After two incomplete passes, the Falcons are forced to punt

1st and 10 at AFA 12: The Falcons regained possession after Notre Dame's first punt, still trailing 42-16. Slaughter again strings out a field-side pitch, forcing Jefferson to give it up outside the opposite hash, but Blanton was again secured outside, Te'o cut (stayed up) and the rest of the back line didn't get to Clark until he was 10 yards downfield. Te'o made the stop.

It might be time to point out I'm not a giant fan of this defensive approach vs. the option, but I'm only 1/3 through the film review…

1st and 10 at AFA 22: A pitch to the field side to a motioning Clark gains 7 before a blocked Blanton makes first contact for the stop. Slaughter was held for 10 yards, no call. He might have been face-masked too…Notre Dame was badly out-flanked on this toss right.

The drive ends four snaps later thanks to another ridiculous clip (chop block to the back of Gary Gray's ankles) and ensuing 15-yard penalty.

The offending parties this half were FB Mike DeWitt and TE Daniel Pickett, whose jerseys should have read "Intent to Injure."

1st and 10 at AFA 31: A Notre Dame touchdown extended the lead to 49-16 with 6:49 remaining in the 3rd --- After six snaps totaling 23 yards and two first downs (no perimeter plays intermixed), the Falcons turned to mis-direction, running a toss sweep to a motioning Jonathan Warzeka but Blanton stayed home to make the stop after two yards

2nd and 8 at ND 11: The drive continued with 9 plays covering 32 yards before the next option play outside – a toss left to motioning Warzeka who was stopped for no gain by Harrison Smith. Lo Wood held the perimeter while Kapron-Lewis Moore gave chase. Blanton, playing Slaughter's position, was immediately sealed inside. Nice effort by Wood and Smith.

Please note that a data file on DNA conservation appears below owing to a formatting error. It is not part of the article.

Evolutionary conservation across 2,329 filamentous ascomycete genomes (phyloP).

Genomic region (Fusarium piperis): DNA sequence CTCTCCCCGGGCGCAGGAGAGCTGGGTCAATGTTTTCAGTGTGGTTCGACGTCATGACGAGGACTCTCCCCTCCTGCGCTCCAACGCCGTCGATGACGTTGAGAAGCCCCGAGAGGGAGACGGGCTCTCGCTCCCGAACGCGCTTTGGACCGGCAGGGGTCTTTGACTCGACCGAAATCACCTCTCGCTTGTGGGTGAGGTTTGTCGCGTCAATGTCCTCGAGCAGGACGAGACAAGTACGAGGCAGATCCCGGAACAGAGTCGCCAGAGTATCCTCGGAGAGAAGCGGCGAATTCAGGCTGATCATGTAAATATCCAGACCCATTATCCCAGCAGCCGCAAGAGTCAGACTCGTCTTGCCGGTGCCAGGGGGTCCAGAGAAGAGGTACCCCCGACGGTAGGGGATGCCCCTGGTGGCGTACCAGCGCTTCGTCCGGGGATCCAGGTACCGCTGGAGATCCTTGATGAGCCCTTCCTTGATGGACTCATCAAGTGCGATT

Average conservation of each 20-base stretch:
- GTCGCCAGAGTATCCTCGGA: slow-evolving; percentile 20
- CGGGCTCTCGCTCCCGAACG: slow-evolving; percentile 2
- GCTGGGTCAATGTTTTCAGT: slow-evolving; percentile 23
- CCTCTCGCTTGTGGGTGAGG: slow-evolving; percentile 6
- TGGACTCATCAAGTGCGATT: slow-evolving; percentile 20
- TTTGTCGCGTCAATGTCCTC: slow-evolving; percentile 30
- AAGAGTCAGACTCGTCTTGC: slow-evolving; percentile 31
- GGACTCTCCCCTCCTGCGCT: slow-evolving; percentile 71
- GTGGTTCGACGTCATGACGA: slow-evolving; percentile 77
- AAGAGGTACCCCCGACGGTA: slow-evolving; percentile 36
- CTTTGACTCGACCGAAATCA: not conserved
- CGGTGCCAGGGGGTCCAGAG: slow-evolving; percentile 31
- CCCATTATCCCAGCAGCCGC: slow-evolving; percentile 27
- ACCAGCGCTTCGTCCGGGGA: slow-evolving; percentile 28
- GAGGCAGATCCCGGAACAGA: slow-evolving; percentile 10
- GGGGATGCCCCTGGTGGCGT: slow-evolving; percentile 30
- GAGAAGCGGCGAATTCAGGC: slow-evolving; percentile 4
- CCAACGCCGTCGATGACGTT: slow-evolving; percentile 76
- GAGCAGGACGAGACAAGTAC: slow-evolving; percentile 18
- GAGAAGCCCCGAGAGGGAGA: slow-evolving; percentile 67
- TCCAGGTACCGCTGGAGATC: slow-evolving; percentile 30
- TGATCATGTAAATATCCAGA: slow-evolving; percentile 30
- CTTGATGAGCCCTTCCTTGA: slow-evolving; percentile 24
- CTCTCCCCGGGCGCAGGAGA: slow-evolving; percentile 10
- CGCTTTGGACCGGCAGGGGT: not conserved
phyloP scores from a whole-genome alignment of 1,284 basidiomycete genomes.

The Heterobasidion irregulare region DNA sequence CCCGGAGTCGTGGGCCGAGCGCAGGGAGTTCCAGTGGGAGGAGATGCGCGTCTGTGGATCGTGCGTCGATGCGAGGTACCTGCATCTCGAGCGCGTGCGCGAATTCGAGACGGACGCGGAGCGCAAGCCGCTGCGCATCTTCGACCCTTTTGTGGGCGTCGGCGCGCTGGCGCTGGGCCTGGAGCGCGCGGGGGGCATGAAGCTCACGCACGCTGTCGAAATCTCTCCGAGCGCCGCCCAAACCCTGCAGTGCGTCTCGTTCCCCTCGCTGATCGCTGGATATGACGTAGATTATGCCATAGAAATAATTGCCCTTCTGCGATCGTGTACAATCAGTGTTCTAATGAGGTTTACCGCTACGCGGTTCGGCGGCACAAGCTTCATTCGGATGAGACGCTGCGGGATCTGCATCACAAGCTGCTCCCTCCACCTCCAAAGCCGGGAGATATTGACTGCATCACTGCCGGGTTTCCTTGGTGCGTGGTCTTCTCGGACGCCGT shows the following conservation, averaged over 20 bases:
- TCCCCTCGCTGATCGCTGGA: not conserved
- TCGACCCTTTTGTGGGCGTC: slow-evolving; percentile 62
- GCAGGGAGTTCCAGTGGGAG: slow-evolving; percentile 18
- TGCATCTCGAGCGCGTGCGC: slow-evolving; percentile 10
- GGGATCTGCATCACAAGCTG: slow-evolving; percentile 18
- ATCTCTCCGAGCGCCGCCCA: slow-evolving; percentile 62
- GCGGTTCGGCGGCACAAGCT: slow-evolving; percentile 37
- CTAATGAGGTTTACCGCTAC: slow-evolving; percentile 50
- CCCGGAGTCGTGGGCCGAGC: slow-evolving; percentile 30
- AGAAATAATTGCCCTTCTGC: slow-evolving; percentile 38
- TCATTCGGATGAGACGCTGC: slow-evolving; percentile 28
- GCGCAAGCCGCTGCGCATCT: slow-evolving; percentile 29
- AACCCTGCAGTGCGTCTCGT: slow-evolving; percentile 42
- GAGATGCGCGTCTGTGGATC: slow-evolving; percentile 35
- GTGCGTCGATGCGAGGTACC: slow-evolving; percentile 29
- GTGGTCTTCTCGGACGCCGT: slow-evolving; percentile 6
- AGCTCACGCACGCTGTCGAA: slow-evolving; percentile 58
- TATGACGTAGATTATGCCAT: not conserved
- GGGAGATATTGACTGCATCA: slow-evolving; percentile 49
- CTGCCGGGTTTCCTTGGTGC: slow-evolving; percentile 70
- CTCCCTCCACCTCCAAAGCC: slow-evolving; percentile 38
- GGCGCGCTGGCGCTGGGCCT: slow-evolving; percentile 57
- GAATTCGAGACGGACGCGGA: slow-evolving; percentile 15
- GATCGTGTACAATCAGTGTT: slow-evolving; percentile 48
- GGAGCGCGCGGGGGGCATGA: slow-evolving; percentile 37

The Drive ended with a field goal to cut the lead to 49-19 at the beginning of the fourth quarter

Through three quarters, Air Force had gained 281 yards on 50 carries. 123 yards on 18 pitches/sweeps/reverses were included. The Falcons also suffered 30 yards in clipping penalties following (two) of the runs.

Brian Kelly noted Sunday that his 4th Quarter defenders had never practiced vs. the triple-option – sounds like a good reason for me to forgo that portion of the film review…

Notre Dame's "third-string" as Kelly put it, yielded 14 points on consecutive fourth quarter drives. The Falcons ran for plays for 74 yards on the first drive, a two-point conversion making the score 59-27; then seven plays for 67 yards on the second for the 59-33 final.


Detailed film reviews don't include garbage time at Irisheyes.com – I'd prefer to write about something at least one of you cares about…but I'll examine the final quarter breakdown for a late-week column that will include at least one sentence on every Irish player that has seen the field through six games… Air Force had one play from scrimmage in the game's first seven minutes but somehow managed 88 in the game…

Unsung hero of the Falcons attack: wide receiver Mikal Hunter, a tremendous perimeter blocker that keyed the majority of AFA's gains on pitches to the field side…

If you like to bet the ponies, might I suggest the "OVER" in Air Force's remaining games?

At one point in the first half, Air Force executed seven consecutive snaps for 61 yards without utilizing the perimeter (no pitches, sweeps, reverses). They did the same in the third quarter – twice on one drive, gaining 23 yards on six snaps (two first downs) and then three firs downs)…

The Falcons converted a 4th and 2 pitch play in the second quarter into an easy first down. Not out of the ordinary, except they were prepared to punt prior to Notre Dame's ill-advised timeout. The Irish had their "punt-safe" return team on the field – all 11 defenders with Smith deep as the potential return man…why call timeout and give the Falcons a chance to re-think?

Air Force gained 63 yards on its first three runs (all pitches) to the outside. It totaled 60 on its final 15 (through three quarters)...

Note: Our next Eye in the Sky column will focus on the Falcons passing attack, to be published early afternoon.